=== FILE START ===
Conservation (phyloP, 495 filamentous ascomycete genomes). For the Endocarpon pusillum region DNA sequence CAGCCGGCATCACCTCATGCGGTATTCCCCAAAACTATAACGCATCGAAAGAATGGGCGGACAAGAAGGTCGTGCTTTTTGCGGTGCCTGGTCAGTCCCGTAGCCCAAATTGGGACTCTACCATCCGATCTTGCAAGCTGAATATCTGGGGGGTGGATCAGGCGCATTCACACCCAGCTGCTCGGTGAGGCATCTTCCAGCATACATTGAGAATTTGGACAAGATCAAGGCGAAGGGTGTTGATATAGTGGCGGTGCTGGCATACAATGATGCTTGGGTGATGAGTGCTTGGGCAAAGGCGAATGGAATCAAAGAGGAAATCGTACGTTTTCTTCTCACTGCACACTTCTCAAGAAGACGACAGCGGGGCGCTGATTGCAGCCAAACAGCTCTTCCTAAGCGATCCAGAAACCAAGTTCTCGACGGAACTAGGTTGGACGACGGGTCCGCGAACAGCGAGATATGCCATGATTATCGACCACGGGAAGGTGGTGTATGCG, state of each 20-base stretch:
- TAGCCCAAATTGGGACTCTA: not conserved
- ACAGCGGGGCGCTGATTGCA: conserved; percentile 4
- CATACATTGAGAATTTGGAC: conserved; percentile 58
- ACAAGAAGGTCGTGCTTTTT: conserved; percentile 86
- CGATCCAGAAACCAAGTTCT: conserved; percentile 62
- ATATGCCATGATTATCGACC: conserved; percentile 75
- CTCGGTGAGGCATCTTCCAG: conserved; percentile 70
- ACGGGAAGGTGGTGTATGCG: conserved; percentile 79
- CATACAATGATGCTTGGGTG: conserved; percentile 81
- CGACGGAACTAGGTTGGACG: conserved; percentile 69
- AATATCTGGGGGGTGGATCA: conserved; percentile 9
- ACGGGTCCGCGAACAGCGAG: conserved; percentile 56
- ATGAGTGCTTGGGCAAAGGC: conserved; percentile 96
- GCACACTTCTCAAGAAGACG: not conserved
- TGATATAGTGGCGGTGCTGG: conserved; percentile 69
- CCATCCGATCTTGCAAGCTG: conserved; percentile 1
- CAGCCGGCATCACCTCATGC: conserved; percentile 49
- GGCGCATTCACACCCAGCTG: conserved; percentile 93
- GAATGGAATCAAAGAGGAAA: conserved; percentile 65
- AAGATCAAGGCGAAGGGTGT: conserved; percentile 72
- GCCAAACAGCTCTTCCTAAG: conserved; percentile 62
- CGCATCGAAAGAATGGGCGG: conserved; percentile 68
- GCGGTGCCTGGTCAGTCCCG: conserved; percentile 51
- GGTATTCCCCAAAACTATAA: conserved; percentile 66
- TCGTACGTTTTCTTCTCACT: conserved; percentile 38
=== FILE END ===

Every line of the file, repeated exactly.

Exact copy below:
Conservation (phyloP, 495 filamentous ascomycete genomes). For the Endocarpon pusillum region DNA sequence CAGCCGGCATCACCTCATGCGGTATTCCCCAAAACTATAACGCATCGAAAGAATGGGCGGACAAGAAGGTCGTGCTTTTTGCGGTGCCTGGTCAGTCCCGTAGCCCAAATTGGGACTCTACCATCCGATCTTGCAAGCTGAATATCTGGGGGGTGGATCAGGCGCATTCACACCCAGCTGCTCGGTGAGGCATCTTCCAGCATACATTGAGAATTTGGACAAGATCAAGGCGAAGGGTGTTGATATAGTGGCGGTGCTGGCATACAATGATGCTTGGGTGATGAGTGCTTGGGCAAAGGCGAATGGAATCAAAGAGGAAATCGTACGTTTTCTTCTCACTGCACACTTCTCAAGAAGACGACAGCGGGGCGCTGATTGCAGCCAAACAGCTCTTCCTAAGCGATCCAGAAACCAAGTTCTCGACGGAACTAGGTTGGACGACGGGTCCGCGAACAGCGAGATATGCCATGATTATCGACCACGGGAAGGTGGTGTATGCG, state of each 20-base stretch:
- TAGCCCAAATTGGGACTCTA: not conserved
- ACAGCGGGGCGCTGATTGCA: conserved; percentile 4
- CATACATTGAGAATTTGGAC: conserved; percentile 58
- ACAAGAAGGTCGTGCTTTTT: conserved; percentile 86
- CGATCCAGAAACCAAGTTCT: conserved; percentile 62
- ATATGCCATGATTATCGACC: conserved; percentile 75
- CTCGGTGAGGCATCTTCCAG: conserved; percentile 70
- ACGGGAAGGTGGTGTATGCG: conserved; percentile 79
- CATACAATGATGCTTGGGTG: conserved; percentile 81
- CGACGGAACTAGGTTGGACG: conserved; percentile 69
- AATATCTGGGGGGTGGATCA: conserved; percentile 9
- ACGGGTCCGCGAACAGCGAG: conserved; percentile 56
- ATGAGTGCTTGGGCAAAGGC: conserved; percentile 96
- GCACACTTCTCAAGAAGACG: not conserved
- TGATATAGTGGCGGTGCTGG: conserved; percentile 69
- CCATCCGATCTTGCAAGCTG: conserved; percentile 1
- CAGCCGGCATCACCTCATGC: conserved; percentile 49
- GGCGCATTCACACCCAGCTG: conserved; percentile 93
- GAATGGAATCAAAGAGGAAA: conserved; percentile 65
- AAGATCAAGGCGAAGGGTGT: conserved; percentile 72
- GCCAAACAGCTCTTCCTAAG: conserved; percentile 62
- CGCATCGAAAGAATGGGCGG: conserved; percentile 68
- GCGGTGCCTGGTCAGTCCCG: conserved; percentile 51
- GGTATTCCCCAAAACTATAA: conserved; percentile 66
- TCGTACGTTTTCTTCTCACT: conserved; percentile 38